And during the FIFA trials, evidence of the network’s involvement in Alejandro Burazco testified that Televisa, along with O Globo and Torneos, worked to funnel $15 million to Julio Grondona in a bribe to secure World Cup TV rights in Brazil and the rest of Latin America for the 2026 and 2030 editions of the World Cup back in 2013. (Other networks, including Fox Sports, Traffic, and Full Play, were involved in the bribing process, but they would not be discussed here.)
BIG FIFA NEWS from trial today: Alejandro Burzaco said Fox Sports, Televisa, Media Pro, TV Globo, Full Play, and Traffic all paid bribes for soccer rights.
— Ken Bensinger (@kenbensinger) November 14, 2017
Televisa, O Globo, and Torneos agreed in March 2013 to pay $15 million bribe to Julio Grondona to secure TV rights to 2026 and 2030 World Cups in Brazil and rest of Latin America, Burzaco said in FIFA trial today.
— Ken Bensinger (@kenbensinger) November 15, 2017
Televisa, accused by Burzaco of participating in bribes and agreeing to pay Julio Grondona part of a $15 million bribe for World Cup rights, was the subject of this article by @tariqpanja recently regarding possible corruption: https://t.co/f6YzI2mrDv
— Ken Bensinger (@kenbensinger) November 15, 2017
A law firm says Televisa is investigating Burzaco's claims in FIFA trial that the company paid bribes. https://t.co/26yWNke7R9
— Ken Bensinger (@kenbensinger) November 15, 2017
Ex-Televisa executive Adolfo Lagos was assasinated this weekend. Some speculate it has to do with accusations in federal court last week that Televisa was involved in bribes for soccer rights. https://t.co/3RU1voqz7z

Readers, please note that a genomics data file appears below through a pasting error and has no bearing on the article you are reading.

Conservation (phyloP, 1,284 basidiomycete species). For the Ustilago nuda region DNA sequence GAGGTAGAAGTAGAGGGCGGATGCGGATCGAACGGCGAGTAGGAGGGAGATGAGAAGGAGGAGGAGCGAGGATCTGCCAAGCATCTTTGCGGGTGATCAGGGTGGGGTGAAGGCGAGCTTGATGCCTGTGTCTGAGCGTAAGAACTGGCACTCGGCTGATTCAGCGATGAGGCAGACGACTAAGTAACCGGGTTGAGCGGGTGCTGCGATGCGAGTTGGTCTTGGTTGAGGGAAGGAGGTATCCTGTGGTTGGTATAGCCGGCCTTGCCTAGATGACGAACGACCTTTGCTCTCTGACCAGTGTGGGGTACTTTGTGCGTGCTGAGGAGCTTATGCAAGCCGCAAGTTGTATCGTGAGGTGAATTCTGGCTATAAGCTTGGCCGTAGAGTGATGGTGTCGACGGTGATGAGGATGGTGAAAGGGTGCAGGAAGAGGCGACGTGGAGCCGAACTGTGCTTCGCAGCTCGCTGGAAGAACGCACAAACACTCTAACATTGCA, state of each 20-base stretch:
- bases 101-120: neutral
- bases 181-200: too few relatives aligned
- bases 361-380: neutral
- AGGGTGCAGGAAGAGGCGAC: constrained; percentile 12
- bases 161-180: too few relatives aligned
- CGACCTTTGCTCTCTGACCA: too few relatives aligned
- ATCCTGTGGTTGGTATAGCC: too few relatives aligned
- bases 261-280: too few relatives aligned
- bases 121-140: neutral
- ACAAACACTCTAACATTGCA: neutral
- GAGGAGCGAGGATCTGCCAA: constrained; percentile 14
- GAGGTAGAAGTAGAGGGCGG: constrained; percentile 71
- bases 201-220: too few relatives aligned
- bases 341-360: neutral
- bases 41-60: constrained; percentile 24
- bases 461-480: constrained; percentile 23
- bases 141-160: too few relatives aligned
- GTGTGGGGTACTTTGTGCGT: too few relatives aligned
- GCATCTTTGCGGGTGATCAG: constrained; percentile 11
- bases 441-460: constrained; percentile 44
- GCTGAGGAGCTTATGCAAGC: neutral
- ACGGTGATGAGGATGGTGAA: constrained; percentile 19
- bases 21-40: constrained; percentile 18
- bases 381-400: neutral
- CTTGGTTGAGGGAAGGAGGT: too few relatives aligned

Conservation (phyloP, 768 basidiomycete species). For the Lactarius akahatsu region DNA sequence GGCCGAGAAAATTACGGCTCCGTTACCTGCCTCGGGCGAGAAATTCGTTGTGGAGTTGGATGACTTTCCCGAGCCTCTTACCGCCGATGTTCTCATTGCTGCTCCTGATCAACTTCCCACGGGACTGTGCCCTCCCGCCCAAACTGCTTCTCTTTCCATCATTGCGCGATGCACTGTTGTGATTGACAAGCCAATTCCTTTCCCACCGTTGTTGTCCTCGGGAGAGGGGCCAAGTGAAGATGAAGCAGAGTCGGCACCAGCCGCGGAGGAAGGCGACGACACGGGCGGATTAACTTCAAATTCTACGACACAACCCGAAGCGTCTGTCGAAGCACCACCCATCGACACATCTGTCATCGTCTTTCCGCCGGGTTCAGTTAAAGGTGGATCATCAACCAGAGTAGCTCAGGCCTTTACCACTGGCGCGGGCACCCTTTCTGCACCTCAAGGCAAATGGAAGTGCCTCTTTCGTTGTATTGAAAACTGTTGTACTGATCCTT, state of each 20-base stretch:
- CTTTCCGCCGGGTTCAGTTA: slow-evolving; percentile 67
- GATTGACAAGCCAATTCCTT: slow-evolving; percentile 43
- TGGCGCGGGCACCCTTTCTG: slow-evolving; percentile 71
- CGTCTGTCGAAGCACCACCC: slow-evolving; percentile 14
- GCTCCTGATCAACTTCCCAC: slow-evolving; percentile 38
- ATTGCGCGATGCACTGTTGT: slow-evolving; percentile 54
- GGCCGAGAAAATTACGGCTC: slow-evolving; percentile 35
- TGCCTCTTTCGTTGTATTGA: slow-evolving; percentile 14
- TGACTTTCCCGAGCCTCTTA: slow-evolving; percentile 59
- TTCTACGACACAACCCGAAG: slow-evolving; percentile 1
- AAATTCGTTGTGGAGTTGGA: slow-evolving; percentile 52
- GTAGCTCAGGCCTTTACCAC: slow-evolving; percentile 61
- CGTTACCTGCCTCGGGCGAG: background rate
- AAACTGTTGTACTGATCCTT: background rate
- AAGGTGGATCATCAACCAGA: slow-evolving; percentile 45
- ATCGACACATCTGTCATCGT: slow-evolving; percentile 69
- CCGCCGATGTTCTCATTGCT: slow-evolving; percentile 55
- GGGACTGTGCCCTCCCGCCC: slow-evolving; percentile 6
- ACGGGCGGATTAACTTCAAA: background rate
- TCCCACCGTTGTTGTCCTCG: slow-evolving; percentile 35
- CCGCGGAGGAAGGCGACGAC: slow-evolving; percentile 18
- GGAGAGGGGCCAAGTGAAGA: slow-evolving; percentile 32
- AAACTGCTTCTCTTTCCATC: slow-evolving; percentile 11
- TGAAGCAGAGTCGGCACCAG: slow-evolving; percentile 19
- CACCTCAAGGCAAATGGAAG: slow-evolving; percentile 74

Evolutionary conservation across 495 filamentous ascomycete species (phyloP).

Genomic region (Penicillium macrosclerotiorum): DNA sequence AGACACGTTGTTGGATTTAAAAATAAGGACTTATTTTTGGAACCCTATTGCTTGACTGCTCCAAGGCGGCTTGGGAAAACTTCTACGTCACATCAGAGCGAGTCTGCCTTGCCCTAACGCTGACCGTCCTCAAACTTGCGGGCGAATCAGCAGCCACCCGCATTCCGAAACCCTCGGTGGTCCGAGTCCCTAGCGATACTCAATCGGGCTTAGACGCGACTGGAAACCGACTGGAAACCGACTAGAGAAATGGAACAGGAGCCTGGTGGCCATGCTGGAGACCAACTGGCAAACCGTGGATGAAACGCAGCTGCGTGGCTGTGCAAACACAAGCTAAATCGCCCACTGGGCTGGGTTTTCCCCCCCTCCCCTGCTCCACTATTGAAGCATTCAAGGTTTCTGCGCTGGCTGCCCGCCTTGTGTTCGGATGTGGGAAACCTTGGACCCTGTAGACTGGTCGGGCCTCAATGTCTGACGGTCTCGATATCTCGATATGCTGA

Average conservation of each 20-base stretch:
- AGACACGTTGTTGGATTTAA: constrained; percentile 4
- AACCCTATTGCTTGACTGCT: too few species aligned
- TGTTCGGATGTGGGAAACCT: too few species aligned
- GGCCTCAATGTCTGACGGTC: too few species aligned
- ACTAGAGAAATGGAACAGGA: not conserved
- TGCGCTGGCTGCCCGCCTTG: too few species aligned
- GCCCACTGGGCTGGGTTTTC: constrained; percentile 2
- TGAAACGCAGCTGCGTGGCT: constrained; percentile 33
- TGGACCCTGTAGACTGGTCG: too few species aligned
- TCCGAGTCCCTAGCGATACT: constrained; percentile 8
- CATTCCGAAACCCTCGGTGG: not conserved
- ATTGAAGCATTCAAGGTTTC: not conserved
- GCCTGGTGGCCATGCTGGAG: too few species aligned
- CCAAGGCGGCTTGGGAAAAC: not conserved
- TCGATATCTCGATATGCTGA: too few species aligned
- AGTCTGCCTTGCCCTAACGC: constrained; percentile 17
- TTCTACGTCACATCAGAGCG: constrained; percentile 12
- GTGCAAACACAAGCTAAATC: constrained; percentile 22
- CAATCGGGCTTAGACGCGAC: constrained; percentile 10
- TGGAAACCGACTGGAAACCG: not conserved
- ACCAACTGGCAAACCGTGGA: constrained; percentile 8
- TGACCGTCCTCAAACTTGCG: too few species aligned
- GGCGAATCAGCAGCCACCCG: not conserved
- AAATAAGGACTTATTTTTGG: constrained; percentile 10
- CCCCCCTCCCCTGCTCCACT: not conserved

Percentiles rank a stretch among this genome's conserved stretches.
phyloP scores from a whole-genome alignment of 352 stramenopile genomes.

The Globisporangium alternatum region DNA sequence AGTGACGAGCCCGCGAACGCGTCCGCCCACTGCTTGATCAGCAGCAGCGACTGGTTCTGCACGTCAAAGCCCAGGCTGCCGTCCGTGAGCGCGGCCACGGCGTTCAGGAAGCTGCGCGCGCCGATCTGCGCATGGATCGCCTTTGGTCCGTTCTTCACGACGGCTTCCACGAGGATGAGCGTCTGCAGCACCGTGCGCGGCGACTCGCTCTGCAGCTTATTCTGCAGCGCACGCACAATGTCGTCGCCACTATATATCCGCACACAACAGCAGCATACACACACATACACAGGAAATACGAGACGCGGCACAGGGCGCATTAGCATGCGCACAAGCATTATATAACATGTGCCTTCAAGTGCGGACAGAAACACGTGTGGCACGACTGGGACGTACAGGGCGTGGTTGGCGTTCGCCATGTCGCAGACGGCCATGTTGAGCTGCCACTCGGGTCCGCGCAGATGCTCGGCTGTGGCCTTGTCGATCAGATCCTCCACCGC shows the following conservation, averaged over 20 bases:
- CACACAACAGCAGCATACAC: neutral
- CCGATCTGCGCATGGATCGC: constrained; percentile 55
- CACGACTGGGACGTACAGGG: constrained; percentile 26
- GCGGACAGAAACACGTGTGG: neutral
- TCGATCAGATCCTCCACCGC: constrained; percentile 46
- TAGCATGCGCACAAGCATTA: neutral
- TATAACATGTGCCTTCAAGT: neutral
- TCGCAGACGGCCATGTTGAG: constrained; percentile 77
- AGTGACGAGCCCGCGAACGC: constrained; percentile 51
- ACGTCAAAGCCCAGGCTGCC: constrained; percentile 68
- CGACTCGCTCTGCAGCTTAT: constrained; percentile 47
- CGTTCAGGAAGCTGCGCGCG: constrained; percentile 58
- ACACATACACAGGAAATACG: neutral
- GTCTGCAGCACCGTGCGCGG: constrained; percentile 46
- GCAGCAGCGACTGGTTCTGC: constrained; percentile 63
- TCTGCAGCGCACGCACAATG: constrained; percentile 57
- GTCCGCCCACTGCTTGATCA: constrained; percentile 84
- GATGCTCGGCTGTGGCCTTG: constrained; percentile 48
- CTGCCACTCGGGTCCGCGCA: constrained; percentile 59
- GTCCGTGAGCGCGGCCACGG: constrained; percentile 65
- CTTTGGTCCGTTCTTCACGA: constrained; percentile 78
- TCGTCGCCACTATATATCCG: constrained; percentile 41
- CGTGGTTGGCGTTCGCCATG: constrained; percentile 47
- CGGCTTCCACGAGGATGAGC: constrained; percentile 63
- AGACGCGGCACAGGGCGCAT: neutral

— Ken Bensinger (@kenbensinger) November 20, 2017
Televisa had also been part of a scheme to help a tiny, three-person Switzerland-based management company, secure World Cup TV rights according to an investigation by New York Times.
But the biggest indication of Televisa’s potential reaction came when reports surfaced that Adolfo Lagos Espinosa was assassinated on the Tulancingo-Piramides Highway near Teotihuacan, a town of 46,000 people situated approximately 45 km northeast of Mexico City. Lagos Espinosa was once the corporate vice president of Televisa, who carried his expertise in operations management and technology to his work with the Mexican TV giants, according to a report in El Universal. According to Ken Bensinger of Buzzfeed, Lagos Espinosa’s assassination was speculated to have something to do with the revelations Lagos had made in court over Televisa’s role in the corruption.
Televisa have also been owners of Club America since 1959, when it was acquired by Emilio Azcarraga Milimo for Telesistema Mexico, Televisa’s predecessor.
The fragility of the Legionarios‘ futures abroad was made clear this week.
This weekend has been a weekend of both good news and bad news. There are the consistent performances by Guillermo Ochoa with Standard Liege, and the free kick golazo by Andres Guardado by Real Betis. But we often forget to put their performances in context to what their teams needed, and what the local fans and directors, the ones who are closest to the teams and their history, actually expect.
At Benfica, according to a report by A Bola, the club’s win-less and point-less UEFA Champions League group stage performance and third place position in the league has prompted manager Rui Vitoria to ask his directors to bring in nine players, and offload many others. Among the players that Rui Vitoria is considering offloading is Raul Jimenez, who is still the most expensive signing ever by a Portuguese team once Benfica completed payments to Atletico Madrid for Jimenez’s economic rights. In 17 appearances in 2017-18 across all competitions, Raul Jimenez has only scored twice.